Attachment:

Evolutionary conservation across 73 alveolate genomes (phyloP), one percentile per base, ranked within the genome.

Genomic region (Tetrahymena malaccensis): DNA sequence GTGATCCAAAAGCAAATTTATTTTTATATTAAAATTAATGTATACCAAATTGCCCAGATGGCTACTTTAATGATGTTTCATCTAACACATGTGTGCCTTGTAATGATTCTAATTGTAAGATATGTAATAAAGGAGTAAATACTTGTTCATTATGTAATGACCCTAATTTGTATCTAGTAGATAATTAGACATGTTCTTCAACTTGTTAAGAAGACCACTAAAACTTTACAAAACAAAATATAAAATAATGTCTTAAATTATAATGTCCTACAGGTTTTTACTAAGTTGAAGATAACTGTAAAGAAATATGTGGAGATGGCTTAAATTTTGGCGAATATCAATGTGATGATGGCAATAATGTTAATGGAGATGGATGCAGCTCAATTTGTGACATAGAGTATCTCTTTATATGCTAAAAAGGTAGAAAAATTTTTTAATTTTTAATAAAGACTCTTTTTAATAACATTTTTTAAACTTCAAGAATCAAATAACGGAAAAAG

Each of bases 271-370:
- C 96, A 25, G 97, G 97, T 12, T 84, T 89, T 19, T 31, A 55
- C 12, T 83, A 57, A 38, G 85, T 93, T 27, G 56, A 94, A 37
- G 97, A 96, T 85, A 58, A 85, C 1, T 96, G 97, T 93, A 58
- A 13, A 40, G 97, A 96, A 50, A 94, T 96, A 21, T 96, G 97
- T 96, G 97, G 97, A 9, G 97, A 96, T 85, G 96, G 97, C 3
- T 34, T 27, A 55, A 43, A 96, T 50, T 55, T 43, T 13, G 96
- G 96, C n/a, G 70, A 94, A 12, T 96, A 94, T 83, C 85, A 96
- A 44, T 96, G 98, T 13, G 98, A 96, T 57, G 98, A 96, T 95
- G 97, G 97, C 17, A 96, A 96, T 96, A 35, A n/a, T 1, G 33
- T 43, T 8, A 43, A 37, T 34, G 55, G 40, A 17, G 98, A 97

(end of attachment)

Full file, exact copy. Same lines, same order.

Evolutionary conservation across 73 alveolate genomes (phyloP), one percentile per base, ranked within the genome.

Genomic region (Tetrahymena malaccensis): DNA sequence GTGATCCAAAAGCAAATTTATTTTTATATTAAAATTAATGTATACCAAATTGCCCAGATGGCTACTTTAATGATGTTTCATCTAACACATGTGTGCCTTGTAATGATTCTAATTGTAAGATATGTAATAAAGGAGTAAATACTTGTTCATTATGTAATGACCCTAATTTGTATCTAGTAGATAATTAGACATGTTCTTCAACTTGTTAAGAAGACCACTAAAACTTTACAAAACAAAATATAAAATAATGTCTTAAATTATAATGTCCTACAGGTTTTTACTAAGTTGAAGATAACTGTAAAGAAATATGTGGAGATGGCTTAAATTTTGGCGAATATCAATGTGATGATGGCAATAATGTTAATGGAGATGGATGCAGCTCAATTTGTGACATAGAGTATCTCTTTATATGCTAAAAAGGTAGAAAAATTTTTTAATTTTTAATAAAGACTCTTTTTAATAACATTTTTTAAACTTCAAGAATCAAATAACGGAAAAAG

Each of bases 271-370:
- C 96, A 25, G 97, G 97, T 12, T 84, T 89, T 19, T 31, A 55
- C 12, T 83, A 57, A 38, G 85, T 93, T 27, G 56, A 94, A 37
- G 97, A 96, T 85, A 58, A 85, C 1, T 96, G 97, T 93, A 58
- A 13, A 40, G 97, A 96, A 50, A 94, T 96, A 21, T 96, G 97
- T 96, G 97, G 97, A 9, G 97, A 96, T 85, G 96, G 97, C 3
- T 34, T 27, A 55, A 43, A 96, T 50, T 55, T 43, T 13, G 96
- G 96, C n/a, G 70, A 94, A 12, T 96, A 94, T 83, C 85, A 96
- A 44, T 96, G 98, T 13, G 98, A 96, T 57, G 98, A 96, T 95
- G 97, G 97, C 17, A 96, A 96, T 96, A 35, A n/a, T 1, G 33
- T 43, T 8, A 43, A 37, T 34, G 55, G 40, A 17, G 98, A 97